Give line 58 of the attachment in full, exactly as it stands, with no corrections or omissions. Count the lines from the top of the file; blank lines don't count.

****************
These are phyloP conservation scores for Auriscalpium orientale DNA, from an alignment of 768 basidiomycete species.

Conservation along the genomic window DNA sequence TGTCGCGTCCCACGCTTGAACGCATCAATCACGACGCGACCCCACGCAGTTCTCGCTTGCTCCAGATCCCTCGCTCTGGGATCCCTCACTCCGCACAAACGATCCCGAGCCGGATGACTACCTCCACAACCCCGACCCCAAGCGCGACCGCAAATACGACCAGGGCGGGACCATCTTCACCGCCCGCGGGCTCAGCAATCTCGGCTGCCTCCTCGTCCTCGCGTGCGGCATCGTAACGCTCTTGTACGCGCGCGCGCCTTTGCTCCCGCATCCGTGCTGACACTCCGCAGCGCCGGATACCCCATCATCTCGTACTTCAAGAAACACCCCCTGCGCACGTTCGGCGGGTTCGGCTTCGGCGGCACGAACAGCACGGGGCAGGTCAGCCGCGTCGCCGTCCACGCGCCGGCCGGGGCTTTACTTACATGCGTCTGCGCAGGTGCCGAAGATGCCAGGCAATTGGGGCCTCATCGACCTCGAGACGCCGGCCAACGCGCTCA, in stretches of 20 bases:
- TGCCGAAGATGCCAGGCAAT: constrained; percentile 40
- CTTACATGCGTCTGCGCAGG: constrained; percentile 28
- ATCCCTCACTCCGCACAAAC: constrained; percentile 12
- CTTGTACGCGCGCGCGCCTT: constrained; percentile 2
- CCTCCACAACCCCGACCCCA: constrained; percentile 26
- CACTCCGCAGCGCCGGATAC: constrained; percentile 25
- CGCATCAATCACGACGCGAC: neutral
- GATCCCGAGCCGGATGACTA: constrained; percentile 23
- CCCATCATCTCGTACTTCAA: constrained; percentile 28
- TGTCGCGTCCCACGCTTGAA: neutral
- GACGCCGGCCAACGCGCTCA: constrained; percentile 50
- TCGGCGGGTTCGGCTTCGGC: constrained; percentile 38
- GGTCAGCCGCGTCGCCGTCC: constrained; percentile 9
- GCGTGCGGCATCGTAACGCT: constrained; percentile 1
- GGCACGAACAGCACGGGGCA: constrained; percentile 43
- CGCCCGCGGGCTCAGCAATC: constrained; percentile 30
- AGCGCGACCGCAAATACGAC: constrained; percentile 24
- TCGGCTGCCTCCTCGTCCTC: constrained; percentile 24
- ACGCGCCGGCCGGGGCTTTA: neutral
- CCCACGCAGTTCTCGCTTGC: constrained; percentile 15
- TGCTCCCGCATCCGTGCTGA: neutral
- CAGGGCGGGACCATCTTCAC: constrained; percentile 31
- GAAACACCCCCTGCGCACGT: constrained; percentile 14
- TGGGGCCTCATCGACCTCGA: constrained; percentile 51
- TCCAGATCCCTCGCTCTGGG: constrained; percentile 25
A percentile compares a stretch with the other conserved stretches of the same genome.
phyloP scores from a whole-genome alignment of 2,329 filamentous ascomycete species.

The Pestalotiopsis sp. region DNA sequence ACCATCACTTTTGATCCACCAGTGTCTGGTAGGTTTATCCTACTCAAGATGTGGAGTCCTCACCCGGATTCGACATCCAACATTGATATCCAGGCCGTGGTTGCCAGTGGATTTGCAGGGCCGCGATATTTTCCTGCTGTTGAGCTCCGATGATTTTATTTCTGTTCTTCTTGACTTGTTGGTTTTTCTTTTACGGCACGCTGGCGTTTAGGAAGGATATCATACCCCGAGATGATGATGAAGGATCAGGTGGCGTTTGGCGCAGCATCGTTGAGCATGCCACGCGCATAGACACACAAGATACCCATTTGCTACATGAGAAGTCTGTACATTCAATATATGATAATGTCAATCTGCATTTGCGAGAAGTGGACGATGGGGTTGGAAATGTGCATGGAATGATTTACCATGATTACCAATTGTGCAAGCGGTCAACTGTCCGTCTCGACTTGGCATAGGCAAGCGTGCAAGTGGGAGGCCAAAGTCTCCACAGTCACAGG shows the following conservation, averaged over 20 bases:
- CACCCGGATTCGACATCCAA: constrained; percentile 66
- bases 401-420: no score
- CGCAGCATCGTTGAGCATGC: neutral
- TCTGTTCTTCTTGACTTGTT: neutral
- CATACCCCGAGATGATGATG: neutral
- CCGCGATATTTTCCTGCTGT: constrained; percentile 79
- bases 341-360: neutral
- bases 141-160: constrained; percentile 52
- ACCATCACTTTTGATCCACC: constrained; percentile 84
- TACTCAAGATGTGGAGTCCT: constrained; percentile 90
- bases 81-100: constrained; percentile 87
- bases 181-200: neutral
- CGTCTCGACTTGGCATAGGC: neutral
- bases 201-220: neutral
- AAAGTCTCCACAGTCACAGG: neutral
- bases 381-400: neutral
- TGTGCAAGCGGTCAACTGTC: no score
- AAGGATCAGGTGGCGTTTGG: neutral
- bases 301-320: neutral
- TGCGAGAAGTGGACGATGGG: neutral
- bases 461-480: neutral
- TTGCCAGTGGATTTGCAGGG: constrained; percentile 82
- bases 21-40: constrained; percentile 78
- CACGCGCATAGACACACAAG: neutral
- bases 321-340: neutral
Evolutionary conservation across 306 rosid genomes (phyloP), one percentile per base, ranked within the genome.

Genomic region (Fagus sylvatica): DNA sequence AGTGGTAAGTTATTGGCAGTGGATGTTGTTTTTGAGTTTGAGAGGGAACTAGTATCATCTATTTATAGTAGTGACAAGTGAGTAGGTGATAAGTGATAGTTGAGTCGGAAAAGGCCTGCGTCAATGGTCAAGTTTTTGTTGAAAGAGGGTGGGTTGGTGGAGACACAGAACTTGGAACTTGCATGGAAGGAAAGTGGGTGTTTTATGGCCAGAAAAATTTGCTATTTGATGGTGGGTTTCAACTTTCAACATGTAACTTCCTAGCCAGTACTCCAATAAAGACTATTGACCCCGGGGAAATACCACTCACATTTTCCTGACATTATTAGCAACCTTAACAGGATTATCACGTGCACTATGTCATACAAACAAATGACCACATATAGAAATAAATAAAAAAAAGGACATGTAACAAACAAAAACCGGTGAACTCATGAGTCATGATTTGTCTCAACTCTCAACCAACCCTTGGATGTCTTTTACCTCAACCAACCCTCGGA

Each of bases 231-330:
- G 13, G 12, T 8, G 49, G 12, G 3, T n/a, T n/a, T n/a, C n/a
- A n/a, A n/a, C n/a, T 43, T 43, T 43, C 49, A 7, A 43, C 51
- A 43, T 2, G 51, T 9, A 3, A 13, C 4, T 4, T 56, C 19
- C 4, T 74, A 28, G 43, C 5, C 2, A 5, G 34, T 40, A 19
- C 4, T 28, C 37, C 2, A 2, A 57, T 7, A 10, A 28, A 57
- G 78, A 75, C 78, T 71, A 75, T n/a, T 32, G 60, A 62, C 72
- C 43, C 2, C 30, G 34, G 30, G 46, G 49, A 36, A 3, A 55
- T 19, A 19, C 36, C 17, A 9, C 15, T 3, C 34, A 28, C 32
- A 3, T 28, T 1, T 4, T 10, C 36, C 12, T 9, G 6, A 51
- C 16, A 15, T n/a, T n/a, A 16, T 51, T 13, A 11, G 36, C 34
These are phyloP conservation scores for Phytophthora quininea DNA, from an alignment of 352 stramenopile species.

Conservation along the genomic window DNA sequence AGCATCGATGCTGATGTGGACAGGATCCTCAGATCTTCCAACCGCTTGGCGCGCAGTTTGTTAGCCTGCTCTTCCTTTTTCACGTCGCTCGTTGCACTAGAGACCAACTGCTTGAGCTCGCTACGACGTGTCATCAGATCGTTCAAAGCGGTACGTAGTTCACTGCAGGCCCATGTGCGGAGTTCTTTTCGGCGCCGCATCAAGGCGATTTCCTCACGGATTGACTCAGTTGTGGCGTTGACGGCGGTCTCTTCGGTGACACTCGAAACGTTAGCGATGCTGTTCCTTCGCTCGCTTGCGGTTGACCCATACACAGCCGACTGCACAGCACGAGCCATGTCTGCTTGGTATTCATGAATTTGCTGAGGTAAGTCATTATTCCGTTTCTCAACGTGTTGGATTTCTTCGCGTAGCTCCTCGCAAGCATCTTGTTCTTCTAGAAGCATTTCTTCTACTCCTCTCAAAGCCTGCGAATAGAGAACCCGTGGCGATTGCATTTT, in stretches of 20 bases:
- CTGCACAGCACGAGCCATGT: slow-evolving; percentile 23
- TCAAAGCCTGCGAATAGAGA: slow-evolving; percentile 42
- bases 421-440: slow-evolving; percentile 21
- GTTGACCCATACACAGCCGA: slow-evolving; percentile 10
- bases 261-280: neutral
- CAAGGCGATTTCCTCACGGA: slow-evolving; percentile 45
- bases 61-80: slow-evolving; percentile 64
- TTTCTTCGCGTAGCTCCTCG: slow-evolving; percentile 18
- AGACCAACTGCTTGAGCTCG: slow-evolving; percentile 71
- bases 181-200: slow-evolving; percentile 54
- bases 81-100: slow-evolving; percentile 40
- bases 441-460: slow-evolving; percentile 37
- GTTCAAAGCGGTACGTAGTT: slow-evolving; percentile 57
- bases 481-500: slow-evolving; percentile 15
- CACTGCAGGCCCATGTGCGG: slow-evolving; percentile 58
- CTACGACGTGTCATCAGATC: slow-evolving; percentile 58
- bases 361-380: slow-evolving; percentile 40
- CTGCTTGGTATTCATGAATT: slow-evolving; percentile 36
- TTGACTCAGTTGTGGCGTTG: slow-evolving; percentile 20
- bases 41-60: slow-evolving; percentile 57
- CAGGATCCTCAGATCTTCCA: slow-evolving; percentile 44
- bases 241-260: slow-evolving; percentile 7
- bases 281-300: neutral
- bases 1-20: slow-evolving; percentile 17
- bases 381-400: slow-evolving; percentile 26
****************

Each of bases 231-330: